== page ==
Project Natural History Museum of Utah
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Project Details

Project Size

163,000 sq ft

Project Dates

27 months

Project Location

301 Wakara Way, Salt Lake City, UT

Anchored in more than 40 years of experience, the museum cares for 1.2 million objects and offers innovative exhibitions and educational programs to thousands of residents and visitors each year.

  • LEED Gold
  • Self Performed Architectural Concrete
  • BIM
  • Jury’s Choice Excellence in Concrete Award, ACI Intermountain Chapter | 2012
  • AIA Utah Honors Award | 2012
  • Cultural Building Project of the Year, AGC of Utah | 2012
  • Institutional Over $5 Million, ABC Utah | 2012
  • Design Award, SARA/NY | 2012
  • Excellence Award, ACPA Utah Chapter | 2011
  • Excellence in Architecture New Building Honor Award, SCUP & AIA | 2014

Project Description

The Natural History Museum of Utah, located on the campus of the University of Utah, is a leading scientific and cultural institution in the Intermountain Region and recognized nationally for its active research programs. Anchored by more than 40 years of experience, the museum cares for 1.2 million objects and offers innovative exhibitions and educational programs to thousands of residents and visitors each year. The museum recently completed a successful $103 million public/private funding partnership to construct the Rio Tinto Center, the museum’s new 163,000-square-foot “green” home that now houses the state’s extraordinary collections. The museum offers more gallery and education spaces to further its mission of public engagement in the sciences.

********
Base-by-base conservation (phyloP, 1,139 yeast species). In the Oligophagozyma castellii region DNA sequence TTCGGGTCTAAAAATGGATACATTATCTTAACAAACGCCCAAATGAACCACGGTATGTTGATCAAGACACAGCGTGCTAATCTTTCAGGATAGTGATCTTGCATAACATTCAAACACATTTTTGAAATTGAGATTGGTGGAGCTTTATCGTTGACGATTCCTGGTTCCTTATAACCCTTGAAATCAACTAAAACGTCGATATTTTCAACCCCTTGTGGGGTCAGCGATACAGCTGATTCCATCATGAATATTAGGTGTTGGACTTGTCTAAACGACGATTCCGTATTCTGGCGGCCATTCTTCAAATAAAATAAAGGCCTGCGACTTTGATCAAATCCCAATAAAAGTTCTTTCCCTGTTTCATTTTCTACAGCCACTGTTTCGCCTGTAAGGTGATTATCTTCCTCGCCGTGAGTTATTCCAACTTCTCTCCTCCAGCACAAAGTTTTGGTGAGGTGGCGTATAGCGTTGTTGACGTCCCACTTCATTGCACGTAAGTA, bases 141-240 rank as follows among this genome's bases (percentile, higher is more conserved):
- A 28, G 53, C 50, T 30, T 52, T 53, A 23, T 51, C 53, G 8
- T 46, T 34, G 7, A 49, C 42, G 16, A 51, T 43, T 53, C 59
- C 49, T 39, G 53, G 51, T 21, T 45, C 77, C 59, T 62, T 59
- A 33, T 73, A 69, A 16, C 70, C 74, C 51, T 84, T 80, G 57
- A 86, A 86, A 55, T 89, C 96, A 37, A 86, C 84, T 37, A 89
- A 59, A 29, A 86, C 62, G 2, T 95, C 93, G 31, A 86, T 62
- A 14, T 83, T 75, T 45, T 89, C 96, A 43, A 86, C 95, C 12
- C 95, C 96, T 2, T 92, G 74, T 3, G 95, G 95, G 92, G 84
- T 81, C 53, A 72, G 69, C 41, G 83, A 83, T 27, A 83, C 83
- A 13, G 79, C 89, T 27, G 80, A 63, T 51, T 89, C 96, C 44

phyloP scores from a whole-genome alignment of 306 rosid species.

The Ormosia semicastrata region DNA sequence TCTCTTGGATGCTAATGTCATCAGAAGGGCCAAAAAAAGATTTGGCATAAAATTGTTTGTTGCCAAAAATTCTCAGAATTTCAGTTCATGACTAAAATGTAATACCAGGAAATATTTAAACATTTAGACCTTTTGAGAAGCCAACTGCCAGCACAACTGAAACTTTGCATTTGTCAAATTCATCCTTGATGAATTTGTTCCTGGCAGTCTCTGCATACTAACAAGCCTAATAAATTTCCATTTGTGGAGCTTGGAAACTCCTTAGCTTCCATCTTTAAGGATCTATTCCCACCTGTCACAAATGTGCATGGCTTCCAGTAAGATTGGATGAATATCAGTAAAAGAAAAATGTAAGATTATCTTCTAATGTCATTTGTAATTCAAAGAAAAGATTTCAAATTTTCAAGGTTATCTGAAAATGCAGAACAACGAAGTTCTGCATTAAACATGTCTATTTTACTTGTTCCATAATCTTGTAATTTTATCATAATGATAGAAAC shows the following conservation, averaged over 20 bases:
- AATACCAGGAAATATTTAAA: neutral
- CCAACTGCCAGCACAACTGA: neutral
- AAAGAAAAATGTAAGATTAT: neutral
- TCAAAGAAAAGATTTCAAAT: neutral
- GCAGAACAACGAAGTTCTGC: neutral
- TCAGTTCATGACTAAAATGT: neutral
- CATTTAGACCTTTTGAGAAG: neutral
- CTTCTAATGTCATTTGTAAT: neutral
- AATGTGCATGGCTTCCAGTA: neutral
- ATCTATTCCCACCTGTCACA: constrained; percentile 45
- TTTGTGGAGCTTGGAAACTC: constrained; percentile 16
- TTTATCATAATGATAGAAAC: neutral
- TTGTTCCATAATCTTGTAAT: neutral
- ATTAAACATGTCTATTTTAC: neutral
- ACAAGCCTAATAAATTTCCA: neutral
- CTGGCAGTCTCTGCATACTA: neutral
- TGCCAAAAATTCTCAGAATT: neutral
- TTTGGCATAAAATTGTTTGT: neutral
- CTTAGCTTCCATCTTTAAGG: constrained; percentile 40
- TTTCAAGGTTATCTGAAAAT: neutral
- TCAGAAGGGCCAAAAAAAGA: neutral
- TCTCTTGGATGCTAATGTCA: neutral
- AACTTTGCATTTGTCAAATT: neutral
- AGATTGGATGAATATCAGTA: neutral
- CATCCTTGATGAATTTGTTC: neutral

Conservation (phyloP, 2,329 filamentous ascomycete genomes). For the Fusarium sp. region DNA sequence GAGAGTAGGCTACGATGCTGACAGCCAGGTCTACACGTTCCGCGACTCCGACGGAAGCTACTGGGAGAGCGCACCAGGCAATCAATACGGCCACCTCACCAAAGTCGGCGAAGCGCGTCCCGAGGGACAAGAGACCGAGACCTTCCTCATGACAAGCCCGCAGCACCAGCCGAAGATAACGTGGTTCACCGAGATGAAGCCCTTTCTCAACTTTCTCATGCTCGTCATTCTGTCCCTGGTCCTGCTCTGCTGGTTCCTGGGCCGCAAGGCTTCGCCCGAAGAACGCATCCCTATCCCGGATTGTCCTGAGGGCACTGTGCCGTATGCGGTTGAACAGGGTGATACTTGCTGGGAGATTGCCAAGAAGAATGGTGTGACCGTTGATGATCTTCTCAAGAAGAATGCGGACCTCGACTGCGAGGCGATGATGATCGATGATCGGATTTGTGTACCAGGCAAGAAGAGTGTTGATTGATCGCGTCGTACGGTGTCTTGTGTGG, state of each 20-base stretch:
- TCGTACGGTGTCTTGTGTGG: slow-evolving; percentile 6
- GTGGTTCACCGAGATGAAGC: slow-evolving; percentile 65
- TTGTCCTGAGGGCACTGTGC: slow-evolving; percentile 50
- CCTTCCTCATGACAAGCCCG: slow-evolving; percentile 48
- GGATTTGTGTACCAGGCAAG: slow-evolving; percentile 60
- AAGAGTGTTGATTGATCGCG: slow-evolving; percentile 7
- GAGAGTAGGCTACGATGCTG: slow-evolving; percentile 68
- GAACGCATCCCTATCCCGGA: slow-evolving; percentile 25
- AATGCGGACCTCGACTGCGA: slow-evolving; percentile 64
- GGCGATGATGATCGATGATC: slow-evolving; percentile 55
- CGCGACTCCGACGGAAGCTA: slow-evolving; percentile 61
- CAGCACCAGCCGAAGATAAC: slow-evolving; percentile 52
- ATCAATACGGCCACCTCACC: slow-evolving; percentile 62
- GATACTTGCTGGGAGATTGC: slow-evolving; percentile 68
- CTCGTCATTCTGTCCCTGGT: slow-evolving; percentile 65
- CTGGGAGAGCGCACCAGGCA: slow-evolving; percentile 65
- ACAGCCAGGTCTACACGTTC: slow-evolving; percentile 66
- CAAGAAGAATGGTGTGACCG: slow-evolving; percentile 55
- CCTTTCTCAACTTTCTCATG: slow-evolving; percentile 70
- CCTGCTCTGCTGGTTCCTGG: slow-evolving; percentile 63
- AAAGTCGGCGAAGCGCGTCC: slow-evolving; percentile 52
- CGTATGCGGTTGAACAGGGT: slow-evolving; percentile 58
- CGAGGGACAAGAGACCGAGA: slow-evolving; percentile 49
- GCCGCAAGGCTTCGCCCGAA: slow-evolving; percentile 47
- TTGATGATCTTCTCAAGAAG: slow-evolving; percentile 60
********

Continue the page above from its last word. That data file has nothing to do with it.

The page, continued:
The new building’s architectural design sensitively integrates it into a natural 17-acre site located above the shoreline of ancient Lake Bonneville, making nature a part of the building’s structure and visitor experience. The Rio Tinto Center embodies a whole-building approach to sustainable green practices and is an expression of the Museum’s mission to illuminate the natural world and the place of humans within it.

Big-D extensively utilized Building Information Modeling (BIM) on the Natural History Museum project. This project used various types of models at different phases to maximize the benefit of the BIM process and to gain a greater understanding of the project at its earliest possible time within the project schedule.

The BIM process on this project included:

• Model Created to demonstrate excavation
• Architectural and Structural Models created to verify constructability
• AIA E202 used as the standard for subcontractor model creation
• Subcontractors created Models to be imported into master model and Clash Detection coordination completed
• Schedule attached to BIM allowing for a 4D visual demonstration of construction.  This allowed all trades to verify production rates and congestion areas before work started
• Coordination between owner installed Displays and Contractor provided MEP’ s coordinated for clearances and locations